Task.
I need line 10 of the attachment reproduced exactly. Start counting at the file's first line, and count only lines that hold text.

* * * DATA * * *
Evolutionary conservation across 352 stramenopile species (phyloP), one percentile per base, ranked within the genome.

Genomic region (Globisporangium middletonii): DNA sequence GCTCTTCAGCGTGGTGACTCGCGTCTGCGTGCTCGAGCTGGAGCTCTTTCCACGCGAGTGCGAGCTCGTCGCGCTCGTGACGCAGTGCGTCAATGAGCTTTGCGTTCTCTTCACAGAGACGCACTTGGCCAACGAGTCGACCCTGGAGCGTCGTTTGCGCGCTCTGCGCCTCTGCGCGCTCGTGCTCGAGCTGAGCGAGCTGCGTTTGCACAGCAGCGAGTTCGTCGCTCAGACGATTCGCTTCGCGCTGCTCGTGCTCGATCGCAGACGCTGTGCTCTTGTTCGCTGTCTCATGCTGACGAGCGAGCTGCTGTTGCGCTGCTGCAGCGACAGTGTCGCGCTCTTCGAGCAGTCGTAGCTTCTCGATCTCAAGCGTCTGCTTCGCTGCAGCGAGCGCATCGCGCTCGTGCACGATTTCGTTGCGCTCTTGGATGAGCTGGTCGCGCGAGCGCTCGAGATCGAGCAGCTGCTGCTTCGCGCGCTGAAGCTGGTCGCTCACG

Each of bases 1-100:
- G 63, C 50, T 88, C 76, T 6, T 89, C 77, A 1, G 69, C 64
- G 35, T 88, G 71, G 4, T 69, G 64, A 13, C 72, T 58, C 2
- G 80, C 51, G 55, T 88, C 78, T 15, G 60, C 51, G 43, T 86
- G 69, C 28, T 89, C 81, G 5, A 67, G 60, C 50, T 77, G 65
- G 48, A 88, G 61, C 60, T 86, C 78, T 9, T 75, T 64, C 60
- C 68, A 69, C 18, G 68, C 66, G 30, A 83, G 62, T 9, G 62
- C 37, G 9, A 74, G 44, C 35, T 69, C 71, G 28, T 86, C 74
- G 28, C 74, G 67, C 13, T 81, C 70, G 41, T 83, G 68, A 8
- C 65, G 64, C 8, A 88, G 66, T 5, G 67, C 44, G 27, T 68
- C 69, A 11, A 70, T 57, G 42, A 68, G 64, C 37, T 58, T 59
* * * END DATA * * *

- C 37, G 9, A 74, G 44, C 35, T 69, C 71, G 28, T 86, C 74